However, my days truly are numbered and the day after the 25th suddenly becomes more weighted with emotion and consternation. Yesterday, my youngest child turned 18; a big achievement and a milestone for us all. However, while I was happy to hear that it was his best birthday ever, it brought reality crashing into the 26th.

This best birthday had nothing to do with me. He is away at school and happy with his teachers, dorm mates and looking forward to bench pressing at the gym.

I brought him into the world and he is more than ready to fly. In fact, he would fly just about anywhere rather than home. No, I am not being maudlin or feeling sorry for myself, it is simply the truth.  His days of adventure and the freedom to travel, without permission slips as a minor, are stacking up like his collection of boxed basketball shoes.

My kids are more powerful and independent and I am more tired. This may be the cycle of things, but it is still scary to see the unknown third act.  Arthritis is setting into my joints as my son bench presses 900 pounds with his legs.  He cannot get his clothes tight enough and I cannot get mine loose.

He tells me that the ability to push off so much weight is all in the mind.  How did the 18 year old figure this out when I cannot? So, it is January 26th, the first day of the rest of my life with “adult children”. Truly, a Mother’s oxymoron if I ever heard one.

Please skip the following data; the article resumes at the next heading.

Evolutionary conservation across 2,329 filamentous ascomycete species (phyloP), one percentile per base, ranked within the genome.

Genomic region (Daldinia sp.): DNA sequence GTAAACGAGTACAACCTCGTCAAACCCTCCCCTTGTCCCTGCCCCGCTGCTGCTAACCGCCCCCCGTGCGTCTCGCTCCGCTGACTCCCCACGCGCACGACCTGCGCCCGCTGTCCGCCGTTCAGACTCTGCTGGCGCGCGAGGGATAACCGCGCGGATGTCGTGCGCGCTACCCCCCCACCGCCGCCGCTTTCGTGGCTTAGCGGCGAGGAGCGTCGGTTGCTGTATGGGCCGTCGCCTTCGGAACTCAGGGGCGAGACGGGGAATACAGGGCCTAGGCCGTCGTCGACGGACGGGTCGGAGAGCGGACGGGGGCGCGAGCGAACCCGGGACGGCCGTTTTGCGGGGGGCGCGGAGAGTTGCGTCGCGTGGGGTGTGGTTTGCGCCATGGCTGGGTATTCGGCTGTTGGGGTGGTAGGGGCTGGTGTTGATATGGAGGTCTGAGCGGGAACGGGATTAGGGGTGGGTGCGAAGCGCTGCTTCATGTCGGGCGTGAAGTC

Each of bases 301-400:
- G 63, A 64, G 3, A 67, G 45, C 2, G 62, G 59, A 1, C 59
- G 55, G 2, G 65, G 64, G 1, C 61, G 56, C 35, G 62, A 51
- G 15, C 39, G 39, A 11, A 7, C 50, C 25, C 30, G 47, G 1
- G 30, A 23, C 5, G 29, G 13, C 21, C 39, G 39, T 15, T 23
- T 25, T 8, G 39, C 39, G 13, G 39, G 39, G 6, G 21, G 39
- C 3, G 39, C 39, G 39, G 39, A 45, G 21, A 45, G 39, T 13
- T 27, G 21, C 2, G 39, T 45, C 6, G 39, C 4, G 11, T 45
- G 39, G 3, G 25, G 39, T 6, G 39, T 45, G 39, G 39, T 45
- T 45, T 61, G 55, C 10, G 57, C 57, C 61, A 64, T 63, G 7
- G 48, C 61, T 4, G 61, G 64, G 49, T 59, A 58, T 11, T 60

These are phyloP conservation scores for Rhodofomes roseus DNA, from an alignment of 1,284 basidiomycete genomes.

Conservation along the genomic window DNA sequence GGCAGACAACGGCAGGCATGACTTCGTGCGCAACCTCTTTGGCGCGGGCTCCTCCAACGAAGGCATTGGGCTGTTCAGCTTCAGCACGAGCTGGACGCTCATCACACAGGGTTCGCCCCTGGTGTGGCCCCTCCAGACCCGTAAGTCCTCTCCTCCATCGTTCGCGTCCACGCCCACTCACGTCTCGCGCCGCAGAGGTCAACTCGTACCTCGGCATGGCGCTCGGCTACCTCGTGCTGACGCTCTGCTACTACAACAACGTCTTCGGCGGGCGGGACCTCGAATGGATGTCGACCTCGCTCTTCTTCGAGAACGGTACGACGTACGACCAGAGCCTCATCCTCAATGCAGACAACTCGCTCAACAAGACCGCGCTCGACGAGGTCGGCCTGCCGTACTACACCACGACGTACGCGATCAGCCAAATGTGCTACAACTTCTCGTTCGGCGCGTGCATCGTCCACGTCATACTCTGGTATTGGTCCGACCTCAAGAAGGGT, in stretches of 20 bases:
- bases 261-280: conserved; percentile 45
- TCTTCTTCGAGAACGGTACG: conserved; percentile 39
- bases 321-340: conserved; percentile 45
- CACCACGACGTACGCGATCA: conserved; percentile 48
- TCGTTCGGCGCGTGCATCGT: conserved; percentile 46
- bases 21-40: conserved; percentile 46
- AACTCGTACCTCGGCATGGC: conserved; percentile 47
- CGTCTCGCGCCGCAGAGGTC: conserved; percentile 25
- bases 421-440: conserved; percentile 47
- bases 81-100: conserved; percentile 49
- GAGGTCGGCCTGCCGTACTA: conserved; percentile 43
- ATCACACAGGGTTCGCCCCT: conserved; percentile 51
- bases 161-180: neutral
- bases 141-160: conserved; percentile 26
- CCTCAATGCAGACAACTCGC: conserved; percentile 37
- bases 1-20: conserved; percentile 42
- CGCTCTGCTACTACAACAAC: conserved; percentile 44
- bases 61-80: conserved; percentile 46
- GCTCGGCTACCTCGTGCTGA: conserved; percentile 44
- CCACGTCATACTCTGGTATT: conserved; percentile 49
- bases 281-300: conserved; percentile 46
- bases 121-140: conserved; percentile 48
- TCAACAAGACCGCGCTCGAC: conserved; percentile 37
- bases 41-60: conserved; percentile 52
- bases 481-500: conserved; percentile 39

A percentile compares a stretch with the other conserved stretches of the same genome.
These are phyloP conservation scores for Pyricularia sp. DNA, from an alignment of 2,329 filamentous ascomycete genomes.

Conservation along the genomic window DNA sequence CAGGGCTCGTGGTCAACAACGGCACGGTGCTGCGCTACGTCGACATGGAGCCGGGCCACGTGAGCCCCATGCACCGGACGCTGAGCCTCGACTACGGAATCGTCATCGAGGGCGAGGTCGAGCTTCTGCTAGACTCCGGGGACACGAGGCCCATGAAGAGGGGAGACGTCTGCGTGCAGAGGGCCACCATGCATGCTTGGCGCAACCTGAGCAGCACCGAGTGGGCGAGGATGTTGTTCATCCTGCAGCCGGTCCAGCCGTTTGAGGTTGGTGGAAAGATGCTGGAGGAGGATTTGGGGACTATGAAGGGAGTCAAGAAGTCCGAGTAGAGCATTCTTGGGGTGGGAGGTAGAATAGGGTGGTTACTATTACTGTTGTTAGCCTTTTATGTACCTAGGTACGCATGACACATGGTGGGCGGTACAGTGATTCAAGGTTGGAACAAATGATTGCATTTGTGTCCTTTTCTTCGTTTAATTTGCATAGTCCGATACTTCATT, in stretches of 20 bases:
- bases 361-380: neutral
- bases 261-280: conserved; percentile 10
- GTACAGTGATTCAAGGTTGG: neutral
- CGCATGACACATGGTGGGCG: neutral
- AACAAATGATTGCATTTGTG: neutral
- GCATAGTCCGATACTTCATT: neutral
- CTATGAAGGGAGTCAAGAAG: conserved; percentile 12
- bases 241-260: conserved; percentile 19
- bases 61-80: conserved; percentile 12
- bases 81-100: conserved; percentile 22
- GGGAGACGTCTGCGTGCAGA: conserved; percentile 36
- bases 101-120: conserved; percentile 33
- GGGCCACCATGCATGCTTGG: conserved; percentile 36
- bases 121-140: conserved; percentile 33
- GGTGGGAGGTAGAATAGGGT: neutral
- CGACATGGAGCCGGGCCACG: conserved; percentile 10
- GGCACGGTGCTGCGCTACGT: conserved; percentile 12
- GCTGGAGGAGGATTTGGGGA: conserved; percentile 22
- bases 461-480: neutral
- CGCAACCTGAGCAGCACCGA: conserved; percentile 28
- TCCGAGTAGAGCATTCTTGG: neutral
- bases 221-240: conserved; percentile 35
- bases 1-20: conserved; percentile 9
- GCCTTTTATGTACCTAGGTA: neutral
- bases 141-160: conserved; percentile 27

http://dailypost.wordpress.com/2014/01/26/daily-prompt-numbers/

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balloons in the sky
The Great Balloon Ceremony is what my father dubbed our Mother’s Day 2013 celebration. My mother passed away two weeks ago, before the month of May even began. With heavy hearts, my father told us that we would celebrate my mother with joy ~ as well as balloons and ice cream cake ~ in this world and the next. That is how Mom celebrated every other family brunch in the past and this year would be no exception.

Eighteen members from four generations joined at my parents’ home on Sunday morning. My brother and daughter were Skyped in from New York and Chicago, respectively. Each time we needed to change the scenery, I would hand my Kindle to my nieces and nephews to chat with their cousin electronically. My brother was passed around the room, by iPhone, from one hand to another. His daughters took turns saying hello as well and each got a bird’s eye view of the party room.